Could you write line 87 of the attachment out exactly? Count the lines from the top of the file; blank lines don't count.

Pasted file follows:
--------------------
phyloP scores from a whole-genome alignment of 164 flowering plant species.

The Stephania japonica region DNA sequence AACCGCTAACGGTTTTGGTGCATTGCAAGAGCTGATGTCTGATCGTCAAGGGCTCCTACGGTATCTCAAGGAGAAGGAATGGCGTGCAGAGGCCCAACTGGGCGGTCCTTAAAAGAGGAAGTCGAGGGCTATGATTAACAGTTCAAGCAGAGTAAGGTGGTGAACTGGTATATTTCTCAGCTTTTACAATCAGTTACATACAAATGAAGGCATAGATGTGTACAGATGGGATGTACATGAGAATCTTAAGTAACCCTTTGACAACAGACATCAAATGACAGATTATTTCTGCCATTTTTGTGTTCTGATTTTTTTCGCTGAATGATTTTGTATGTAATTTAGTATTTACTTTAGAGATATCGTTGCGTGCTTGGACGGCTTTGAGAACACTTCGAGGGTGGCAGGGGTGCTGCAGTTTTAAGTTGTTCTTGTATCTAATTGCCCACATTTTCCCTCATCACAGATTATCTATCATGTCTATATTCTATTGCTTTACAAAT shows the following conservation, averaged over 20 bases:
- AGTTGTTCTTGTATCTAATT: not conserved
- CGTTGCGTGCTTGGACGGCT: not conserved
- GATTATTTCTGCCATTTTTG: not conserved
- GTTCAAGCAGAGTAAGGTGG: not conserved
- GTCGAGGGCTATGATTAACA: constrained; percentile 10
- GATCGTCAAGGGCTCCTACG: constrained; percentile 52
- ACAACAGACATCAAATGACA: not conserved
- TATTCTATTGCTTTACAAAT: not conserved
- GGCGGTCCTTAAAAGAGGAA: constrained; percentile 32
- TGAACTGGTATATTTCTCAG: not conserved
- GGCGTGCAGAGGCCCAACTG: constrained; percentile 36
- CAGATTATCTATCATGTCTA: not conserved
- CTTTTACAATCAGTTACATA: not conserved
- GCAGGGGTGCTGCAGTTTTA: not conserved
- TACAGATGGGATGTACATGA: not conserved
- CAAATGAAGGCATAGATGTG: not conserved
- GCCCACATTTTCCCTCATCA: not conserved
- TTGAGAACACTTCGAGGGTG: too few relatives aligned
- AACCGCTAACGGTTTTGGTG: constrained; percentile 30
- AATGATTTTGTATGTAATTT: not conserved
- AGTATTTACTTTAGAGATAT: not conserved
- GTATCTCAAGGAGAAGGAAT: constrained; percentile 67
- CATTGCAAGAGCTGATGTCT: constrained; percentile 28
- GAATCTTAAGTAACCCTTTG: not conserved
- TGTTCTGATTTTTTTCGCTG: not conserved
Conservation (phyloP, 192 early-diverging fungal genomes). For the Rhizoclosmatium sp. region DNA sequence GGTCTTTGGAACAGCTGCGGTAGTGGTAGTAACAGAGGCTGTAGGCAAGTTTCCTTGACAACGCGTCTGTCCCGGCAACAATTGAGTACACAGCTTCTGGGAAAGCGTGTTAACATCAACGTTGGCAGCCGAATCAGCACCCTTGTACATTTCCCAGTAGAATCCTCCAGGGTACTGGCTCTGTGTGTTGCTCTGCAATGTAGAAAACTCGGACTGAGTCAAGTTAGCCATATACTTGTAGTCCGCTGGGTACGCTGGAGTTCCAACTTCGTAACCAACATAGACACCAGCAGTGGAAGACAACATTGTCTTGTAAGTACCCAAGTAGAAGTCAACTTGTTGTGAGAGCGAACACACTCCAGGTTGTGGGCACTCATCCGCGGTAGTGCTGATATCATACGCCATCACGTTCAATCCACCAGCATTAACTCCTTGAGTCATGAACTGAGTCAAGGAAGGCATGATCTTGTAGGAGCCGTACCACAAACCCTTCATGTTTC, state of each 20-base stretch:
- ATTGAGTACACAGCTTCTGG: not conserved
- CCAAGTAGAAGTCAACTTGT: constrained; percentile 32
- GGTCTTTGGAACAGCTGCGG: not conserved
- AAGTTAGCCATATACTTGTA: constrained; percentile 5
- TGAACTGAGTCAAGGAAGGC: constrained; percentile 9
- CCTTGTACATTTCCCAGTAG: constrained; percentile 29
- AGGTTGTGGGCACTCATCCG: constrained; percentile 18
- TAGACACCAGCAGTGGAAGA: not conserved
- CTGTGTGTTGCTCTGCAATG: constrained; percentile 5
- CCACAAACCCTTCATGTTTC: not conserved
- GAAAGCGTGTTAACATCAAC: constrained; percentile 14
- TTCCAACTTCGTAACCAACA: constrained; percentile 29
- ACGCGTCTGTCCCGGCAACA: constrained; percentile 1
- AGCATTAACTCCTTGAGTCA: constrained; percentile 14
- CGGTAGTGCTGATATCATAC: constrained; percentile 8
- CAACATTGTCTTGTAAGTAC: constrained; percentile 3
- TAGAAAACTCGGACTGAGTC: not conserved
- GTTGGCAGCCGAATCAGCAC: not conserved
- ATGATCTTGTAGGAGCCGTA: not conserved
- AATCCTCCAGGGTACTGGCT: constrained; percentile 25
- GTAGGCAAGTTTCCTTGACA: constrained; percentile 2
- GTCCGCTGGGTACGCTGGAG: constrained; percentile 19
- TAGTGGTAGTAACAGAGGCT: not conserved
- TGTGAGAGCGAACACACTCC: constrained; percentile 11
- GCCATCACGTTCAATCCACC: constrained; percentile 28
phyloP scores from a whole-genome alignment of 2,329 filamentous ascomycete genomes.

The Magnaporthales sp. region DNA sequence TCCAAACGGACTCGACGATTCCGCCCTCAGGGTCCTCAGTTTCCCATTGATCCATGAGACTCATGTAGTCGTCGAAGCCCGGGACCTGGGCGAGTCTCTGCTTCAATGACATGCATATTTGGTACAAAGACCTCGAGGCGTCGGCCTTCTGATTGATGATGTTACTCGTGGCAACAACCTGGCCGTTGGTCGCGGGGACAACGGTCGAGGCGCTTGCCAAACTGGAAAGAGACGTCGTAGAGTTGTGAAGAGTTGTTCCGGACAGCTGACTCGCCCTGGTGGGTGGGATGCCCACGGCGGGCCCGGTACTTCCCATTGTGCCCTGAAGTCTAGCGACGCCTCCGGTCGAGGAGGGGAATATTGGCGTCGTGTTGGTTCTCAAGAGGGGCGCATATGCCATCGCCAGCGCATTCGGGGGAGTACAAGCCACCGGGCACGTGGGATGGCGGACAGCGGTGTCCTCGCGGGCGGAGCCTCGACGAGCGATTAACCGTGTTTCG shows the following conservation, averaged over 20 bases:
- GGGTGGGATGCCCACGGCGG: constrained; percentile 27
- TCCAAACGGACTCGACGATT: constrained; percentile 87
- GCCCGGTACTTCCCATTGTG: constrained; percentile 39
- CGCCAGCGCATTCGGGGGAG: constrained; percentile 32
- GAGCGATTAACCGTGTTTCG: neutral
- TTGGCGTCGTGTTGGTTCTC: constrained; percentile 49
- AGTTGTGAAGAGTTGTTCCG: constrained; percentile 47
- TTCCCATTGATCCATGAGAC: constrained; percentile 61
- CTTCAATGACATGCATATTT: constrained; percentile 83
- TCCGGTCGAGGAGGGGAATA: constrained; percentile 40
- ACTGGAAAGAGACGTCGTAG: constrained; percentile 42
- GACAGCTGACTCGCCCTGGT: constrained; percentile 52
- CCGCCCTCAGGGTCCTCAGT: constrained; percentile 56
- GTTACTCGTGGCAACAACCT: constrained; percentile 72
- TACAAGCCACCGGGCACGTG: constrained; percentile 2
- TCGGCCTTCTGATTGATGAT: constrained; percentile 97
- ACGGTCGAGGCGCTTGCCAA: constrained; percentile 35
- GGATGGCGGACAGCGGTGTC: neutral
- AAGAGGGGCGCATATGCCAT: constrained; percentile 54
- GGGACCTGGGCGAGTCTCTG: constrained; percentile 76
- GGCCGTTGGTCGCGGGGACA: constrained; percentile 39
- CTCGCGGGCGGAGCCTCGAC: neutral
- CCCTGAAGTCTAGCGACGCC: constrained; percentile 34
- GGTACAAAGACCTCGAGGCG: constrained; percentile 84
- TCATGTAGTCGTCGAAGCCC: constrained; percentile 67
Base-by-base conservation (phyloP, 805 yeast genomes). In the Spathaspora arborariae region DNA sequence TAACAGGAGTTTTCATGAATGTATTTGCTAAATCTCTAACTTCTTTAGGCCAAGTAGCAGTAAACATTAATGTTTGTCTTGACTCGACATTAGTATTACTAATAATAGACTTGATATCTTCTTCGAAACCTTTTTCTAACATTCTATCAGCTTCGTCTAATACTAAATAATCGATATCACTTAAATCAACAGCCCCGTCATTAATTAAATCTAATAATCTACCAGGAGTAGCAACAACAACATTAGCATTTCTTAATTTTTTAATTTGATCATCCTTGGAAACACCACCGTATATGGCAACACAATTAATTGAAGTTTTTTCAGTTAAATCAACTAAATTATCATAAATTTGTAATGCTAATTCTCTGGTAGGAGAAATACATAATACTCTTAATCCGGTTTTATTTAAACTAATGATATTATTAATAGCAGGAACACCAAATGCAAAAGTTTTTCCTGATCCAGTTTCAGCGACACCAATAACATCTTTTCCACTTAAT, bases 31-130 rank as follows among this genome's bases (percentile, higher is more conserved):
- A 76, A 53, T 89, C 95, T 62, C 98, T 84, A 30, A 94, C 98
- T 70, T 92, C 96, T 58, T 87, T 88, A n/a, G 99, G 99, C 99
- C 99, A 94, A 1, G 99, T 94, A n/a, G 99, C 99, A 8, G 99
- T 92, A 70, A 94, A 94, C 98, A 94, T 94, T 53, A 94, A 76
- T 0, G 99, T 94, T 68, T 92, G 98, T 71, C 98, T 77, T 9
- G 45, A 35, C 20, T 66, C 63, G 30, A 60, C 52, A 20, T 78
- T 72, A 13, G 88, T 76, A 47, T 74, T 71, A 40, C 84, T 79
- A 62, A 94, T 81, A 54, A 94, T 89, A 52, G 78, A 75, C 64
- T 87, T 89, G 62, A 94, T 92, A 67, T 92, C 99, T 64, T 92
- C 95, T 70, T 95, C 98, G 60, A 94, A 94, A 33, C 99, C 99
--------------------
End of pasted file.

- G 45, A 35, C 20, T 66, C 63, G 30, A 60, C 52, A 20, T 78